Our trip to Denali began in Anchorage on June 4, 2007, when we boarded the
train to Denali. This train has the distinction of being the only state owned
train in the US.
Doris had arranged an all day (14 hour) bus ride with guide to McKinley
National Park. Along the way, we saw a fair amount of wildlife including the
ptarmigan, a raven nest, mountain sheep, and wolves, pika , grizzly and
caribou --all pictured below.
A guide and bus are essential for a short visit to
Denali as cars are only permitted to go a few miles
on the one 90 mile gravel road into Denali.
Our guide told us what we already knew. Our
chances of seeing Denali, the tallest mountain in
North America, were less than one in three. So, it
was with delight, that after the first hour, we got
our first glimpse of Denali (below). I asked our
guide if seeing just the base of Denali was part of
the one in three, and she responded, yes.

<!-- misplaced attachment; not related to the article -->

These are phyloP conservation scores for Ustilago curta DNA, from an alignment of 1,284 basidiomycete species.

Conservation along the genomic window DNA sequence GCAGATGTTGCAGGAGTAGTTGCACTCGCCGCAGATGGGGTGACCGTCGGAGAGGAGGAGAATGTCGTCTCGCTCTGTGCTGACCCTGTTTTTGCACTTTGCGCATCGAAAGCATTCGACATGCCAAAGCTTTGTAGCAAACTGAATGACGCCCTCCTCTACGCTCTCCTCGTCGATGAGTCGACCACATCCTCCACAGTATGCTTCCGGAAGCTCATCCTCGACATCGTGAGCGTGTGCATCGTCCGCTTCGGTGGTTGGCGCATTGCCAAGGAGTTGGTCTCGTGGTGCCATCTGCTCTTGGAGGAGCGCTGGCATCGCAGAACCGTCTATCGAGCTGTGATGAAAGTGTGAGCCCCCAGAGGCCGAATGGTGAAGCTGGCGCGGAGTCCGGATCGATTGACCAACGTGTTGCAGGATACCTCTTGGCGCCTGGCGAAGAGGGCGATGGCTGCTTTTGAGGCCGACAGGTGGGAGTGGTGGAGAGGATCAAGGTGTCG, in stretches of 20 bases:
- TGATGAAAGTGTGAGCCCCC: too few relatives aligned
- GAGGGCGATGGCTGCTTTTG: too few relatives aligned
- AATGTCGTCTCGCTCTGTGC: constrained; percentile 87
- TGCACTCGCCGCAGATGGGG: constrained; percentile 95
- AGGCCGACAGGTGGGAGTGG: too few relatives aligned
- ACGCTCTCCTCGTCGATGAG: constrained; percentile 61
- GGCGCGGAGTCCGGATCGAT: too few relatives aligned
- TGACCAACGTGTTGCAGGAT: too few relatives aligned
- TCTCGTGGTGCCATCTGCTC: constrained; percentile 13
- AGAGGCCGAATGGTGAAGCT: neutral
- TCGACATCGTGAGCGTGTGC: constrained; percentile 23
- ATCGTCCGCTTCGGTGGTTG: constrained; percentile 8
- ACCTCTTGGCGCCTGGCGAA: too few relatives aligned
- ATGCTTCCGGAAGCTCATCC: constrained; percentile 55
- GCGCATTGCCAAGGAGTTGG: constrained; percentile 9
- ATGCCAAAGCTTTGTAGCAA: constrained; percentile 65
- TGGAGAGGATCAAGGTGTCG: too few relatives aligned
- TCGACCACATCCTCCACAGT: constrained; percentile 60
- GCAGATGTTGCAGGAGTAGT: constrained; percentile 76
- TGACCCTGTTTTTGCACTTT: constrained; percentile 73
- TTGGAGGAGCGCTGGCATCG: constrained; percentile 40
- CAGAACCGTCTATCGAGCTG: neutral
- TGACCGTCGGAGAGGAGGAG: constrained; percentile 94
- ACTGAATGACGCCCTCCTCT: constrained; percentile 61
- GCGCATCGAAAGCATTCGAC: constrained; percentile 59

Fortunately, as we drove along, our views only
continued to improve. Whereas we had seen
nothing but gray sky since our arrival, this day we
saw lots of blue sky.
We had no reason to expect
such an outrageously terrific
day. AND THEN I heard the
bus driver mention we might
have the opportunity to opt to
fly back instead of returning
on the bus. If you know me,
you know where I headed.
Before long, Doris, Jackie and
I had arranged a "fly by" of
Denali. We boarded a six
passenger Cessna . Maybe
the pilot (right) was trying to
figure out if Doris and Jackie
had been honest about their
The pilot wanted the
most capable co-pilot, so
(requested) the position.
Some might suggest that
another criteria for
getting the coveted seat
is to one of the heavier
To view our flight to Denali's peak, click the next link.